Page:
Psychiatrist, Writer, Commentator

Managing Anxiety & Stress during the COVID-19 pandemic

Monday, 30th March 2020

The majority of this article was written by the Centre for Disease Control & Prevention in the USA (CDC). Links and phone numbers have been adapted for Australia, and some information has been changed to adapt to Australian circumstances.

Stress and Coping

The outbreak of COronaVIrus Disease 2019 (COVID-19) will be stressful for most people. Fear and anxiety about the unknown, especially a new disease can be overwhelming and cause strong emotions in adults and children. Coping with stress will make you, the people you care about, and your community stronger.

Everyone reacts differently to stressful situations.  How you respond to the outbreak can depend on your background, the things that make you different from other people, and the community you live in.

People who may respond more strongly to the stress of a crisis include

  • Older people and people with chronic diseases who are at higher risk for COVID-19
  • Children and teens
  • People who are helping with the response to COVID-19, like doctors and other health care providers, or first responders
  • People who have mental health conditions including problems with substance use

If you, or someone you care about, are feeling overwhelmed with emotions like sadness, depression, or anxiety, there are lots of options:

Stress during an infectious disease outbreak can include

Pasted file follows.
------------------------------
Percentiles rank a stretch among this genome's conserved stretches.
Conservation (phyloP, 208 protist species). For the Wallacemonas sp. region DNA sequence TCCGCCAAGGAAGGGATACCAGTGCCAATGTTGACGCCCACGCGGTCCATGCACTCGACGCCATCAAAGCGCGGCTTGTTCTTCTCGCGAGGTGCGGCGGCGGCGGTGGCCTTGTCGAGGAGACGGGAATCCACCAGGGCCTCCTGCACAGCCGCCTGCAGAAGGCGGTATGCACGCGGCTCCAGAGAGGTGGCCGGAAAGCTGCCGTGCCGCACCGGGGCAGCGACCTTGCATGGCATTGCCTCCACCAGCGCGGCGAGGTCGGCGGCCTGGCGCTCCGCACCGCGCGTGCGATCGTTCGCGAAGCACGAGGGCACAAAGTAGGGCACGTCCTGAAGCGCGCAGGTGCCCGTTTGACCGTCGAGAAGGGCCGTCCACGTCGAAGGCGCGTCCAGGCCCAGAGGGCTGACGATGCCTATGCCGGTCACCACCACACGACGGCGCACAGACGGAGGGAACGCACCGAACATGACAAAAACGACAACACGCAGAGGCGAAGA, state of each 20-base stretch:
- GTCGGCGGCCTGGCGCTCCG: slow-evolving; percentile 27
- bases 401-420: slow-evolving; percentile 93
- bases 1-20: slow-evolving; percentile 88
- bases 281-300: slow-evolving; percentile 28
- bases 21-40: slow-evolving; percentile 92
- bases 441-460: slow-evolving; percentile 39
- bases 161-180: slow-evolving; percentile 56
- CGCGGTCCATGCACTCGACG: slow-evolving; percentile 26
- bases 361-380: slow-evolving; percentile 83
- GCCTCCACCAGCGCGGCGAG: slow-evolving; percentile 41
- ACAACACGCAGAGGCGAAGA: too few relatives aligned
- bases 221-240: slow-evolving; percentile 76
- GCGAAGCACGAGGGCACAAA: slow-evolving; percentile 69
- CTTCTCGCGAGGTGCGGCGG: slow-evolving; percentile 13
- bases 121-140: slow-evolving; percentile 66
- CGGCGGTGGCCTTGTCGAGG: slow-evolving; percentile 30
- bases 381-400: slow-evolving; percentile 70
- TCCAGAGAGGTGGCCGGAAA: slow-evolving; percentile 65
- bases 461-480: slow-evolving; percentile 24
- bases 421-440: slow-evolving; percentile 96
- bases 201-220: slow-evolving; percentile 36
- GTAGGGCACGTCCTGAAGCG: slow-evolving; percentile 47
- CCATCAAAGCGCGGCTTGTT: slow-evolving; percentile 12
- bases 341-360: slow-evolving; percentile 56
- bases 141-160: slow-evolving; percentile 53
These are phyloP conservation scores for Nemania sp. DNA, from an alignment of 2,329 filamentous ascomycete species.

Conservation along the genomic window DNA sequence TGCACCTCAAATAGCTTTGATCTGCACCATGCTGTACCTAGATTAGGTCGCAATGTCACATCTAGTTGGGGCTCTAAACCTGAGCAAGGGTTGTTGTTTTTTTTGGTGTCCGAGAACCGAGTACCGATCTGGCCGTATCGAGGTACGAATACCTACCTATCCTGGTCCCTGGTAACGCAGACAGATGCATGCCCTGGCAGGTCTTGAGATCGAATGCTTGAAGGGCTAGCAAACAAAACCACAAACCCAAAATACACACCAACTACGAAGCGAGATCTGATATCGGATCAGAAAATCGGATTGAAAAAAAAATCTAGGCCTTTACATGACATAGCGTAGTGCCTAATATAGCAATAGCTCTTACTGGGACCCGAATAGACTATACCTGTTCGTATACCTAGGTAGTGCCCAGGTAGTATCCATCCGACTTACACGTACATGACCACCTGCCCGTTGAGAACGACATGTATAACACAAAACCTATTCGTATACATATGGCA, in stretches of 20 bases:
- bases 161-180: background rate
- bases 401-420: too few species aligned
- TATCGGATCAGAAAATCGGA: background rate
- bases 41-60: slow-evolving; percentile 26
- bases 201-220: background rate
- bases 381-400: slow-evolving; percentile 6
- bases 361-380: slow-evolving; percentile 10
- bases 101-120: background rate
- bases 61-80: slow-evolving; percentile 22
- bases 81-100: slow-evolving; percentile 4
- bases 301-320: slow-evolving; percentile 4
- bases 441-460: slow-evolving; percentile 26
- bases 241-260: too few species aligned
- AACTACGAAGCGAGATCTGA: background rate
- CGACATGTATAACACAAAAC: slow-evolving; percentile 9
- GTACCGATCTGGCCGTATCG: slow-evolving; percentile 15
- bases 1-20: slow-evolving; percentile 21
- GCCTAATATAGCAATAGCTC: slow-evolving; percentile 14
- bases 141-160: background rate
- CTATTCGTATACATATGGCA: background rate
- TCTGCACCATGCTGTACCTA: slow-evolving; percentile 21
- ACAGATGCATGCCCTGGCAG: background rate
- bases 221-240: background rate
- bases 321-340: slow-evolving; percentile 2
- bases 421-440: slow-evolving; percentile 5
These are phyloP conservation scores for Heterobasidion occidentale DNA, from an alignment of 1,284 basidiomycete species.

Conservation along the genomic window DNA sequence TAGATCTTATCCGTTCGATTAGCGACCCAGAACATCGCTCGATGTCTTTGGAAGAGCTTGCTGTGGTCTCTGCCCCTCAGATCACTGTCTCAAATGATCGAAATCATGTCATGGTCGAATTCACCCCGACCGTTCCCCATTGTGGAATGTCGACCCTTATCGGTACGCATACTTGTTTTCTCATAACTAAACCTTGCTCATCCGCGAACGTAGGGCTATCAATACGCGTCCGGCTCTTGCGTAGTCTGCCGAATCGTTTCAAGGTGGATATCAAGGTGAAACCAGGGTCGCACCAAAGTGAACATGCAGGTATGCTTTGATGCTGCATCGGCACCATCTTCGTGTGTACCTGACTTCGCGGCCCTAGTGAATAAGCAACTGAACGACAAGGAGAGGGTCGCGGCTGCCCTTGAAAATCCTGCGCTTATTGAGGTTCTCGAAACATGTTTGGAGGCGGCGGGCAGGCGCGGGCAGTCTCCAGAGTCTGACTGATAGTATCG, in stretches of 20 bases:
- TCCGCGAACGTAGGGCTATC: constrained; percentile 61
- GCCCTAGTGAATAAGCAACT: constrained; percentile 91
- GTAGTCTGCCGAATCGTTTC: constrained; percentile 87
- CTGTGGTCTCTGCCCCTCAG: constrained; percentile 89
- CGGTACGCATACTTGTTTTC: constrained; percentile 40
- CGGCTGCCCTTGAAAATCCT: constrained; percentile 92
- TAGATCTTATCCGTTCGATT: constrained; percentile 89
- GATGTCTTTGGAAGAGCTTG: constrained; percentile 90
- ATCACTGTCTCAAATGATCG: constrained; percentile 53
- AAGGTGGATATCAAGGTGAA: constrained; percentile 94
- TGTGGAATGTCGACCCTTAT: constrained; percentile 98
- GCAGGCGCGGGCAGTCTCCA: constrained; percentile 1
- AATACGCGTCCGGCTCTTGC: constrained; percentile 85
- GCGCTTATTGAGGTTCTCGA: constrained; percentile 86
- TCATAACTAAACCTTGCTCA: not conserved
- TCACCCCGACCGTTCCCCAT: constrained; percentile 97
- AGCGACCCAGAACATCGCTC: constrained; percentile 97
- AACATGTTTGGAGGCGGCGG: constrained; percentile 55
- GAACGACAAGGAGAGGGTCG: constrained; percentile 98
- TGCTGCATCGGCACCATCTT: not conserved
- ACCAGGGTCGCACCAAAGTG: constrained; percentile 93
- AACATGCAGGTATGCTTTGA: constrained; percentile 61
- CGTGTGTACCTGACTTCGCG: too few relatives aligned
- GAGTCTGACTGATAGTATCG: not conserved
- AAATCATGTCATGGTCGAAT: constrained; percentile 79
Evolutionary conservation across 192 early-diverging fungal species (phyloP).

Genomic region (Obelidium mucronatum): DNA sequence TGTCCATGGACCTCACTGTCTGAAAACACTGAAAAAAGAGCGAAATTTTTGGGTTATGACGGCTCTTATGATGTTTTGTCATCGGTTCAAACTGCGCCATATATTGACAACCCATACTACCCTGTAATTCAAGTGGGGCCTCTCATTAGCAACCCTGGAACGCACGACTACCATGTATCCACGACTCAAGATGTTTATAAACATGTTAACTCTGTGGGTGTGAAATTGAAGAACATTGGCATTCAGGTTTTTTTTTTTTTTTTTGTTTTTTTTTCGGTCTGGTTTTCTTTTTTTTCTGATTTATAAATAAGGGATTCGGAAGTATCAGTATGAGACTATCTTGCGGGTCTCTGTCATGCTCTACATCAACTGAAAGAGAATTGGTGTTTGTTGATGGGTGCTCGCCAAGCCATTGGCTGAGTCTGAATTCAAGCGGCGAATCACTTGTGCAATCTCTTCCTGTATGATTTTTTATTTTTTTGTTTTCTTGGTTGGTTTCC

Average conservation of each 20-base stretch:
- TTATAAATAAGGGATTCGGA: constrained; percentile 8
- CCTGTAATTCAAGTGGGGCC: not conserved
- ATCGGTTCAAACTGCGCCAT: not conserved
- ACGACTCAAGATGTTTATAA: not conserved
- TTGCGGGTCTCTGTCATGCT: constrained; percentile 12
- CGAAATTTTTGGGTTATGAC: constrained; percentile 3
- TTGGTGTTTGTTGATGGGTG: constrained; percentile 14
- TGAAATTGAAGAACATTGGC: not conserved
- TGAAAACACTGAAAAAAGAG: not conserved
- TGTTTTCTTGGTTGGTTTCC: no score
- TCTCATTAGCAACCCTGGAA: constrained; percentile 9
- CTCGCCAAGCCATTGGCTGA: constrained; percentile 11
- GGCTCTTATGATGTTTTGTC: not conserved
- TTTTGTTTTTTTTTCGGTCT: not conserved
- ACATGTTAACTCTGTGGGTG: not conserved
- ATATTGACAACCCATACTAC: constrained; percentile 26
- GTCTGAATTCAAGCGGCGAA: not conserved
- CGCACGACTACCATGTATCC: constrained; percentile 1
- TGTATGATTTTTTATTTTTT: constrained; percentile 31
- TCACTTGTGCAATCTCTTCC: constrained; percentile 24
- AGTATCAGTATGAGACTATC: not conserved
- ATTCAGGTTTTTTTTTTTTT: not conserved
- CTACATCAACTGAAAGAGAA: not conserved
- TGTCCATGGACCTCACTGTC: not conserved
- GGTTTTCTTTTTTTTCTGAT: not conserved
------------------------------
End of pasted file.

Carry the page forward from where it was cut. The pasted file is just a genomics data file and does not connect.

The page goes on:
• Fear and worry about your own health and the health of your loved ones
  • Changes in sleep or eating patterns
  • Difficulty sleeping or concentrating
  • Worsening of chronic health problems
  • Increased use of alcohol, tobacco, or other drugs
  • New instances or escalation of family violence

People with pre-existing mental health conditions should continue with their treatment and be aware of new or worsening symptoms. Contact your GP or mental health clinician if you have questions.

Existing data indicates that we should expect an increase in family violence due to the pandemic.  Family violence risk factors include confinement in the home, financial uncertainty and unemployment. Contact:  Safe Steps 1800 015 188

Taking care of yourself, your friends, and your family can help you cope with stress. Helping others cope with their stress can also make your community stronger.

Things you can do to support yourself

  • Take breaks from watching, reading, or listening to news stories, including social media. Hearing about the pandemic repeatedly can be upsetting.
  • Take care of your body. Take deep breaths, stretch, or meditate. Try to eat healthy, well-balanced meals, exercise regularly, get plenty of sleep, and avoid alcohol and drugs.
  • Make time to unwind. Try to do some other activities you enjoy.
  • Learn the skills of relaxation. Try downloading a meditation app (like Smiling Mind), try online yoga through YouTube. Google slow breathing exercise.